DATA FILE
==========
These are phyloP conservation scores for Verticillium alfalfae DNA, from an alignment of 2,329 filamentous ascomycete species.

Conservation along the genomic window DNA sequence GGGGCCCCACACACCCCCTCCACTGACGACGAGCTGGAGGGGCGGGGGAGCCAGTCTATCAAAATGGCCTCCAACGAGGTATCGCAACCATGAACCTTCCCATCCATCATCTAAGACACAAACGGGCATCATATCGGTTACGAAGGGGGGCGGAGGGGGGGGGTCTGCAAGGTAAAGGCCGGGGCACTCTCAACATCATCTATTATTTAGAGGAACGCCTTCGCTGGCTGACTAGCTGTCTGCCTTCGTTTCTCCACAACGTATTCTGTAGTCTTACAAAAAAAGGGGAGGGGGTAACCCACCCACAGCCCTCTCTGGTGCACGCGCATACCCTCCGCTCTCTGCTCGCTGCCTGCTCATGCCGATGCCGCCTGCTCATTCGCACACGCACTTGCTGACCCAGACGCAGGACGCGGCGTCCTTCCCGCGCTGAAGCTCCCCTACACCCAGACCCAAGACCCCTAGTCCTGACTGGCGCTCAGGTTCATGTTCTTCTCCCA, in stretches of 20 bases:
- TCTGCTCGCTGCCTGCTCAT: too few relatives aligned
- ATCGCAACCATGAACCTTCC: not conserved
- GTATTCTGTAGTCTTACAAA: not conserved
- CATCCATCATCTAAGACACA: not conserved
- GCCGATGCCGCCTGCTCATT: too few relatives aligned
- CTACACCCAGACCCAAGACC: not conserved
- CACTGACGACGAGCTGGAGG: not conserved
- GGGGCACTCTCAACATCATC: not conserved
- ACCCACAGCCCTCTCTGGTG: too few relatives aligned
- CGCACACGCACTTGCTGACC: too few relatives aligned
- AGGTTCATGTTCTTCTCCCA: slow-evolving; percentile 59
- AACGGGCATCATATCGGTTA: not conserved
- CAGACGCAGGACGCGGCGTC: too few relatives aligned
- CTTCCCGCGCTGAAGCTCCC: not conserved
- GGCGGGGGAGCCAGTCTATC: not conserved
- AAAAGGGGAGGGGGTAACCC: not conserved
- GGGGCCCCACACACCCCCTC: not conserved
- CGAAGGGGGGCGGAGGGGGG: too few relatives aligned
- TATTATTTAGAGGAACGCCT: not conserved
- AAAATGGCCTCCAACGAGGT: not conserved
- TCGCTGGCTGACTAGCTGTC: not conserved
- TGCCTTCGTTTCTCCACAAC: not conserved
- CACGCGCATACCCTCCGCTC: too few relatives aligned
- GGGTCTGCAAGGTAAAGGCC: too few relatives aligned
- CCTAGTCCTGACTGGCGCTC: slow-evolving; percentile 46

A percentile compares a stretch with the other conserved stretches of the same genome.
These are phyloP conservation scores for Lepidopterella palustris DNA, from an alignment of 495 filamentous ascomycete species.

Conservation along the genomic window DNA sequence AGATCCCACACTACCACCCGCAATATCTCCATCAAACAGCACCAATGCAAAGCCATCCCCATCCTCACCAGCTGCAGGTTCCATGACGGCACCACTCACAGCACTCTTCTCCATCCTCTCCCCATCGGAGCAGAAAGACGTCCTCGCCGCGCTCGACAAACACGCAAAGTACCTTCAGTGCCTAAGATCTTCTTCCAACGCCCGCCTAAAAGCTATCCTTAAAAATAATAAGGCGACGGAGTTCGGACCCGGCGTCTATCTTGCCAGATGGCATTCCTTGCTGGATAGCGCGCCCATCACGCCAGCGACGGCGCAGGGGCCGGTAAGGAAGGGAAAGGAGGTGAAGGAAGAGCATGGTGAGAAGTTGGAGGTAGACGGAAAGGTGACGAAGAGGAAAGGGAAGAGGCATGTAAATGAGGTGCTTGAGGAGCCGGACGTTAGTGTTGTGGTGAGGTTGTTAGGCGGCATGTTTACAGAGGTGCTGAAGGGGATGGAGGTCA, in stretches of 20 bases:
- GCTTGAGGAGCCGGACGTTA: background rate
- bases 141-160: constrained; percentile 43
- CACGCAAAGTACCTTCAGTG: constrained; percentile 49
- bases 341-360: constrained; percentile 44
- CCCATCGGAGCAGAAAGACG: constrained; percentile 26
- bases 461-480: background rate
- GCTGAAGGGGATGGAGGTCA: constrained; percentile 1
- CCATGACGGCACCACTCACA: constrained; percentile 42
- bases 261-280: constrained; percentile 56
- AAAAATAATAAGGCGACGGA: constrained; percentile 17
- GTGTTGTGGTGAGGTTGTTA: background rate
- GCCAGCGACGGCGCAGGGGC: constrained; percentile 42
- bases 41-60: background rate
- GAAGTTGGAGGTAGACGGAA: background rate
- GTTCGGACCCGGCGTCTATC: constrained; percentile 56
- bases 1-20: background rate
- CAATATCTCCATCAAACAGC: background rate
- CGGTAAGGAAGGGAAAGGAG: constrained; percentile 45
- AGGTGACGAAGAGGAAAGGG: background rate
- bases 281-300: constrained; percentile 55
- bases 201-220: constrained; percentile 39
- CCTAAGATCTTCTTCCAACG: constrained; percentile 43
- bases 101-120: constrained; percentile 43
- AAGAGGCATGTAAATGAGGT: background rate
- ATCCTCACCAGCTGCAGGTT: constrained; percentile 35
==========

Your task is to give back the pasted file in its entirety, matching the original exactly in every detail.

These are phyloP conservation scores for Verticillium alfalfae DNA, from an alignment of 2,329 filamentous ascomycete species.

Conservation along the genomic window DNA sequence GGGGCCCCACACACCCCCTCCACTGACGACGAGCTGGAGGGGCGGGGGAGCCAGTCTATCAAAATGGCCTCCAACGAGGTATCGCAACCATGAACCTTCCCATCCATCATCTAAGACACAAACGGGCATCATATCGGTTACGAAGGGGGGCGGAGGGGGGGGGTCTGCAAGGTAAAGGCCGGGGCACTCTCAACATCATCTATTATTTAGAGGAACGCCTTCGCTGGCTGACTAGCTGTCTGCCTTCGTTTCTCCACAACGTATTCTGTAGTCTTACAAAAAAAGGGGAGGGGGTAACCCACCCACAGCCCTCTCTGGTGCACGCGCATACCCTCCGCTCTCTGCTCGCTGCCTGCTCATGCCGATGCCGCCTGCTCATTCGCACACGCACTTGCTGACCCAGACGCAGGACGCGGCGTCCTTCCCGCGCTGAAGCTCCCCTACACCCAGACCCAAGACCCCTAGTCCTGACTGGCGCTCAGGTTCATGTTCTTCTCCCA, in stretches of 20 bases:
- TCTGCTCGCTGCCTGCTCAT: too few relatives aligned
- ATCGCAACCATGAACCTTCC: not conserved
- GTATTCTGTAGTCTTACAAA: not conserved
- CATCCATCATCTAAGACACA: not conserved
- GCCGATGCCGCCTGCTCATT: too few relatives aligned
- CTACACCCAGACCCAAGACC: not conserved
- CACTGACGACGAGCTGGAGG: not conserved
- GGGGCACTCTCAACATCATC: not conserved
- ACCCACAGCCCTCTCTGGTG: too few relatives aligned
- CGCACACGCACTTGCTGACC: too few relatives aligned
- AGGTTCATGTTCTTCTCCCA: slow-evolving; percentile 59
- AACGGGCATCATATCGGTTA: not conserved
- CAGACGCAGGACGCGGCGTC: too few relatives aligned
- CTTCCCGCGCTGAAGCTCCC: not conserved
- GGCGGGGGAGCCAGTCTATC: not conserved
- AAAAGGGGAGGGGGTAACCC: not conserved
- GGGGCCCCACACACCCCCTC: not conserved
- CGAAGGGGGGCGGAGGGGGG: too few relatives aligned
- TATTATTTAGAGGAACGCCT: not conserved
- AAAATGGCCTCCAACGAGGT: not conserved
- TCGCTGGCTGACTAGCTGTC: not conserved
- TGCCTTCGTTTCTCCACAAC: not conserved
- CACGCGCATACCCTCCGCTC: too few relatives aligned
- GGGTCTGCAAGGTAAAGGCC: too few relatives aligned
- CCTAGTCCTGACTGGCGCTC: slow-evolving; percentile 46

A percentile compares a stretch with the other conserved stretches of the same genome.
These are phyloP conservation scores for Lepidopterella palustris DNA, from an alignment of 495 filamentous ascomycete species.

Conservation along the genomic window DNA sequence AGATCCCACACTACCACCCGCAATATCTCCATCAAACAGCACCAATGCAAAGCCATCCCCATCCTCACCAGCTGCAGGTTCCATGACGGCACCACTCACAGCACTCTTCTCCATCCTCTCCCCATCGGAGCAGAAAGACGTCCTCGCCGCGCTCGACAAACACGCAAAGTACCTTCAGTGCCTAAGATCTTCTTCCAACGCCCGCCTAAAAGCTATCCTTAAAAATAATAAGGCGACGGAGTTCGGACCCGGCGTCTATCTTGCCAGATGGCATTCCTTGCTGGATAGCGCGCCCATCACGCCAGCGACGGCGCAGGGGCCGGTAAGGAAGGGAAAGGAGGTGAAGGAAGAGCATGGTGAGAAGTTGGAGGTAGACGGAAAGGTGACGAAGAGGAAAGGGAAGAGGCATGTAAATGAGGTGCTTGAGGAGCCGGACGTTAGTGTTGTGGTGAGGTTGTTAGGCGGCATGTTTACAGAGGTGCTGAAGGGGATGGAGGTCA, in stretches of 20 bases:
- GCTTGAGGAGCCGGACGTTA: background rate
- bases 141-160: constrained; percentile 43
- CACGCAAAGTACCTTCAGTG: constrained; percentile 49
- bases 341-360: constrained; percentile 44
- CCCATCGGAGCAGAAAGACG: constrained; percentile 26
- bases 461-480: background rate
- GCTGAAGGGGATGGAGGTCA: constrained; percentile 1
- CCATGACGGCACCACTCACA: constrained; percentile 42
- bases 261-280: constrained; percentile 56
- AAAAATAATAAGGCGACGGA: constrained; percentile 17
- GTGTTGTGGTGAGGTTGTTA: background rate
- GCCAGCGACGGCGCAGGGGC: constrained; percentile 42
- bases 41-60: background rate
- GAAGTTGGAGGTAGACGGAA: background rate
- GTTCGGACCCGGCGTCTATC: constrained; percentile 56
- bases 1-20: background rate
- CAATATCTCCATCAAACAGC: background rate
- CGGTAAGGAAGGGAAAGGAG: constrained; percentile 45
- AGGTGACGAAGAGGAAAGGG: background rate
- bases 281-300: constrained; percentile 55
- bases 201-220: constrained; percentile 39
- CCTAAGATCTTCTTCCAACG: constrained; percentile 43
- bases 101-120: constrained; percentile 43
- AAGAGGCATGTAAATGAGGT: background rate
- ATCCTCACCAGCTGCAGGTT: constrained; percentile 35